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5 thoughts on “Fear of commitment

  1. In Sweden, permanent positions in Science are rare. A lot of people rely on soft money (external grants) to cover their salaries. And a lot of people, even in the mid- and late stages of their careers have to attract money from funding agencies, not to hire PhD students and postdocs, but to cover their salary. It’s very competitive, and tough to not know if you have any salary say two years from now. It’s keeping a lot of good people from science, and keeping people from making plans that span than a few years in the future. I’m 7 years past my PhD, and have been thinking more and more about alternatives to science. And I’m far from the only one in my department.

    Best,

    Lars

  2. I have also experienced conversations like these, and I think it’s a shame so much value is placed on having what I see as a pretty unsustainable and unhealthy work-life balance. I also think that this seemingly widely-held belief probably has something to do with the major decrease in the number of women in science after a certain point – taking a year out to start a family is precious time away from the workplace when your colleagues and competitors might be making different life choices.

    1. Right. And these people aren’t necessarily bad researchers, in fact some of them may be the best of the best. But with an inflexible system that values papers above all else – including friendship and personal relationship – the current system is what you will get.

      It’s tricky to see how this would get changed though because the general public and politicians don’t realise the hours that scientists work and thus how much they are getting for their money.

      Also I think arguing a wage hike for scientists or for there to be more jobs is probably pretty tricky in the current climate.

  3. I don’t work in academia or science, I’m an ecologist. But your post strikes a chord with me. Ecology work can be very consuming, and I am a workaholic most of the time – going freelance this year made this worse but it also taught me a lot; one of the most important lessons I have learned, is that you MUST be happy with all parts of your life.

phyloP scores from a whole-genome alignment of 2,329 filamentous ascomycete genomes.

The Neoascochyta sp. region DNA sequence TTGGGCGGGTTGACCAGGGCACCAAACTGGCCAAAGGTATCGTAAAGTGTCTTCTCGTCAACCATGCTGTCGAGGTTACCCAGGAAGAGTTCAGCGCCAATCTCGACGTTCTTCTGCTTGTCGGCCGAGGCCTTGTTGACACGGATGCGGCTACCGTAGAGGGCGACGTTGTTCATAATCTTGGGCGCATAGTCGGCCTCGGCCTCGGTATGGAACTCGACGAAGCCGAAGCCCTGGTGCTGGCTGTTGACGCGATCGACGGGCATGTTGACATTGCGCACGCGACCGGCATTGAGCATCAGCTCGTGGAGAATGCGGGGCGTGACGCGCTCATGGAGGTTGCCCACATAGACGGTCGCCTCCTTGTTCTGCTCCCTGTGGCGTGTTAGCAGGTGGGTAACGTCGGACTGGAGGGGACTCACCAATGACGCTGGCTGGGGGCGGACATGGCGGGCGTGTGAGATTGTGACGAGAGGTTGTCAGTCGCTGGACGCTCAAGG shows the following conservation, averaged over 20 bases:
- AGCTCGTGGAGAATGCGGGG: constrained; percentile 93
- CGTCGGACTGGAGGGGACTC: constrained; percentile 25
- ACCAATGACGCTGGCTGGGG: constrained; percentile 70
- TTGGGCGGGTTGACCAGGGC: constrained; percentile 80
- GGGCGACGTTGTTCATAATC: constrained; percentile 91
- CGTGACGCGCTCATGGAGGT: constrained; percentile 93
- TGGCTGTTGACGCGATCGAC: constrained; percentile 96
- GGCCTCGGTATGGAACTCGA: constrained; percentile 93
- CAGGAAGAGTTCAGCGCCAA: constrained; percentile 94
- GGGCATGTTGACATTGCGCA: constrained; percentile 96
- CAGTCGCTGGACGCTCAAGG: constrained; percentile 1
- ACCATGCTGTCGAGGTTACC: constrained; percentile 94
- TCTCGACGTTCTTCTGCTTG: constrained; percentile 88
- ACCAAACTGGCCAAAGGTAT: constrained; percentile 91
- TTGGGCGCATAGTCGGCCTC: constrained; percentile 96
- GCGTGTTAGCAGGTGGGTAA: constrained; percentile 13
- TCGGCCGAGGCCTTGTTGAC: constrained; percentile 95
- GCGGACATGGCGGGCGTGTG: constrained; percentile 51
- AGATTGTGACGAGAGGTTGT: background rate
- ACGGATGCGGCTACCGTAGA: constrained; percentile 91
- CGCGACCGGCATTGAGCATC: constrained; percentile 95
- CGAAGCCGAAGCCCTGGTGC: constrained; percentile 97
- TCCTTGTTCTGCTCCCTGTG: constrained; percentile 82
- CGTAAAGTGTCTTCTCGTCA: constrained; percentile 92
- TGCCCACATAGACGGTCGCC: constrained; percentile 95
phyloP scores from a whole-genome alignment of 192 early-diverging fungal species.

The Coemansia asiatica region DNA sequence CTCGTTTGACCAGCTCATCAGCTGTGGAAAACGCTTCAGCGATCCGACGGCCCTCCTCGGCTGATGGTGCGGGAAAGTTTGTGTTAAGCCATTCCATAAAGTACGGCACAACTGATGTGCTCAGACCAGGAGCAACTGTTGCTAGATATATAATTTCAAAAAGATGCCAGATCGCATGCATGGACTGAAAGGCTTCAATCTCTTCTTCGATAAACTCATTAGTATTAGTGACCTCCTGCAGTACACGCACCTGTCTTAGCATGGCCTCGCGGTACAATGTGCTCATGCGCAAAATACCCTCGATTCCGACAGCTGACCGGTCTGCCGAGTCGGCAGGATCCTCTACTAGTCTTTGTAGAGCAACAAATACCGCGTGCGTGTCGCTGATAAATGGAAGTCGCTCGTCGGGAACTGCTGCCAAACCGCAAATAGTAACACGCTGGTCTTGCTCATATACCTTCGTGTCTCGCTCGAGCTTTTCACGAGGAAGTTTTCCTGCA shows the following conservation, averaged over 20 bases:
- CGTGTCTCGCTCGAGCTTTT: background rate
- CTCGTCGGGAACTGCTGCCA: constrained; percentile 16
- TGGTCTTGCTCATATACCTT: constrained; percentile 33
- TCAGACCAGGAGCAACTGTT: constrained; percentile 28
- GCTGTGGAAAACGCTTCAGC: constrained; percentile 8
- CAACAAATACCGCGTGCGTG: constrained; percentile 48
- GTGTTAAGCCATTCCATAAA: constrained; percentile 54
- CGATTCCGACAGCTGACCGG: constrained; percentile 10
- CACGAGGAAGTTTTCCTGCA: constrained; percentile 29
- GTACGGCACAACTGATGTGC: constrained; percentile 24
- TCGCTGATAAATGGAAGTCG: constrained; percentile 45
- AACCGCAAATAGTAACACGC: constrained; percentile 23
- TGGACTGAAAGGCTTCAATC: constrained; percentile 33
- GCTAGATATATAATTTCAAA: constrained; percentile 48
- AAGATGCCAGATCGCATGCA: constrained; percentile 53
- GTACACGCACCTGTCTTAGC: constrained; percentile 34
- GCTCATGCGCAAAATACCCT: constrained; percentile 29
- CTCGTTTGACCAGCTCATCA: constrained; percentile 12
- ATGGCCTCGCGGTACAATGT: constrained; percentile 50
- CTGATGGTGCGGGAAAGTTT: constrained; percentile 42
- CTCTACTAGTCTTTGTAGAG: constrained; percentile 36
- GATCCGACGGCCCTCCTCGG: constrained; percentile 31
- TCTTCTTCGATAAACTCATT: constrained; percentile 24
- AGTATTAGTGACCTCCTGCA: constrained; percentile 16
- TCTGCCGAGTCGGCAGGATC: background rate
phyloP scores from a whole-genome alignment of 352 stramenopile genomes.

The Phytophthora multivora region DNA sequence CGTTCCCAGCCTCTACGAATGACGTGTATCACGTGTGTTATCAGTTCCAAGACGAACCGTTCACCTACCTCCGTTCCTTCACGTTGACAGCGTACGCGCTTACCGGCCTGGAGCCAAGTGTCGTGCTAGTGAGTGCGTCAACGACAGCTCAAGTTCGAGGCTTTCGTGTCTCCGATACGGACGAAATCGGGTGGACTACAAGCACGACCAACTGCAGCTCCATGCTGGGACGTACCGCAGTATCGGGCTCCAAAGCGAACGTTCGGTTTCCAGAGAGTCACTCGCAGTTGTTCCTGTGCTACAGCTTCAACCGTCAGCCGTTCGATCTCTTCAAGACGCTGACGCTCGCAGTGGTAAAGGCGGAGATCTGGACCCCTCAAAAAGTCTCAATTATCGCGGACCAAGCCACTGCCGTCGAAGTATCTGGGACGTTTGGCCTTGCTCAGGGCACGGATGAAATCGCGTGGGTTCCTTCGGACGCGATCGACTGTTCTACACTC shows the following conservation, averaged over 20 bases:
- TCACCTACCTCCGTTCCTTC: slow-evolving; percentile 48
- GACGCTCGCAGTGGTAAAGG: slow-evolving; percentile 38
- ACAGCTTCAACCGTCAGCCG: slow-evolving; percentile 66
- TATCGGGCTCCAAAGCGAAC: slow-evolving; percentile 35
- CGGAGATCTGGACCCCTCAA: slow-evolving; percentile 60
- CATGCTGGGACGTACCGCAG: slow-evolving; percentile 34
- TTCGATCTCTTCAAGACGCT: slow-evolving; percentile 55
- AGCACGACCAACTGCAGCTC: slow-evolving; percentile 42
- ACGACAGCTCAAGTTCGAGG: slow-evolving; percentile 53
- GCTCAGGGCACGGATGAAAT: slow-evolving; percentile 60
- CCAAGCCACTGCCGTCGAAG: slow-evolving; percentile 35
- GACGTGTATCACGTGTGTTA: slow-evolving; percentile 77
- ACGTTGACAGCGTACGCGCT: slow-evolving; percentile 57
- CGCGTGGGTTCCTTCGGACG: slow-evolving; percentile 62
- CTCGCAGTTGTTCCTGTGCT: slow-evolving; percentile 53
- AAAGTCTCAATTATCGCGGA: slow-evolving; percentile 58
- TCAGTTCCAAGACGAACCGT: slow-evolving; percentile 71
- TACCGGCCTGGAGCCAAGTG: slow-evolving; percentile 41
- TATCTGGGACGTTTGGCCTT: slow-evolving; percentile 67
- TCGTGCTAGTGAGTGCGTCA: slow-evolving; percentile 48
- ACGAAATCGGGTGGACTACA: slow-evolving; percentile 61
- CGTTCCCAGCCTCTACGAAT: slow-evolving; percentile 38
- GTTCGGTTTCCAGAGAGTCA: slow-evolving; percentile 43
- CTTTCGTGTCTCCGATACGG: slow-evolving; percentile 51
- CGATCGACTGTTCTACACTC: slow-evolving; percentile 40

I dedicated this summer to working, networking, reading and learning. Coupled with antisocial hours that my job requires, my social life suffered, I found it hard to find the time to ring home, I had no time for hobbies and when I did have spare time, I was too tired, or there was that methodology I needed to read up on, or training to organise.

    And although my work is great, and although I am my own boss, I felt all season as if I was missing something. So for a time I worked harder, thinking that would fill the gap. But it didn’t. And then the season ended in October, and I suddenly had free time again. I spent time with family, went to the movies, started horse riding again, concentrated on my blog, went walking. And over the past few weeks, I have realised that this is what I was missing – time to be me, to enjoy my free time and do the things that make me happy.

    Having a job you dedicate your life to at the expense of everything else may be satisfying for a while, if it is the job you always dreamed of. But when you retire, or suddenly tire of it after a decade or so, what will you have to show for it? If you haven’t been to that place you always wanted to go, you haven’t had children because you would lose your job, you haven’t nurtured friendships, what will you have? Nothing. And that is a sad thing.

    I always have a Plan B.

    1. This is an excellent summation of how I feel too. Happiness generally comes from our personal relationships and the part of work that seems to be most important is the people we interact with. My aim is that if I stay in ecology I want to work smarter not longer by being completely focussed while working and thus being able to have a ‘normal’ life. Easier said than done though…